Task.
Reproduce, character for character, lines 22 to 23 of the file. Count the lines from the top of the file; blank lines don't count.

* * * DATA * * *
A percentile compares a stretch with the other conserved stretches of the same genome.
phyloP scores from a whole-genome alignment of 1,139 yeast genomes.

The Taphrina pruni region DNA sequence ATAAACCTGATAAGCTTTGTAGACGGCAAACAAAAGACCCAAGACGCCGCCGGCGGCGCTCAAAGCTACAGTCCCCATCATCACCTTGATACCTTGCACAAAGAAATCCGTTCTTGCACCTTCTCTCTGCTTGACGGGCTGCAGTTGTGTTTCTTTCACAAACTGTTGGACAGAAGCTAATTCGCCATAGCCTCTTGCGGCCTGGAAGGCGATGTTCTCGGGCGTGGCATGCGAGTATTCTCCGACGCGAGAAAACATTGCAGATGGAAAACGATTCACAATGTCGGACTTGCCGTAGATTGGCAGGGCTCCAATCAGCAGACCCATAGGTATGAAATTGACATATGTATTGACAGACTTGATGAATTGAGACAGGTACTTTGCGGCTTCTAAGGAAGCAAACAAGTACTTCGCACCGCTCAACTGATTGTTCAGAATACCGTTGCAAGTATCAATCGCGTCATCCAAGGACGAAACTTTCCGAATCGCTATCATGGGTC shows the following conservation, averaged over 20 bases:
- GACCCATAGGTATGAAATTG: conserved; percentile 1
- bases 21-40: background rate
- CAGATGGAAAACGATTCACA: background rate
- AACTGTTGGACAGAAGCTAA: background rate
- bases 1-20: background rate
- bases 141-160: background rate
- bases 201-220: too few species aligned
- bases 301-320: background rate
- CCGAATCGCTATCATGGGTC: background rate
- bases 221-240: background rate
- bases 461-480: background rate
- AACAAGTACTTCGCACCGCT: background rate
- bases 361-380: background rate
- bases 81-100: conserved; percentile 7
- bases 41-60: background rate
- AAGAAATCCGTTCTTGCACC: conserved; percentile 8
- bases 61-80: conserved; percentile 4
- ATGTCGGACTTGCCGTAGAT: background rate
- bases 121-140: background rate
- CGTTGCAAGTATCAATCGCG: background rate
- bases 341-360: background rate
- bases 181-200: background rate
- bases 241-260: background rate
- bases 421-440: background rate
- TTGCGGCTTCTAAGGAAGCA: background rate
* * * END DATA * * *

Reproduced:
- bases 121-140: background rate
- CGTTGCAAGTATCAATCGCG: background rate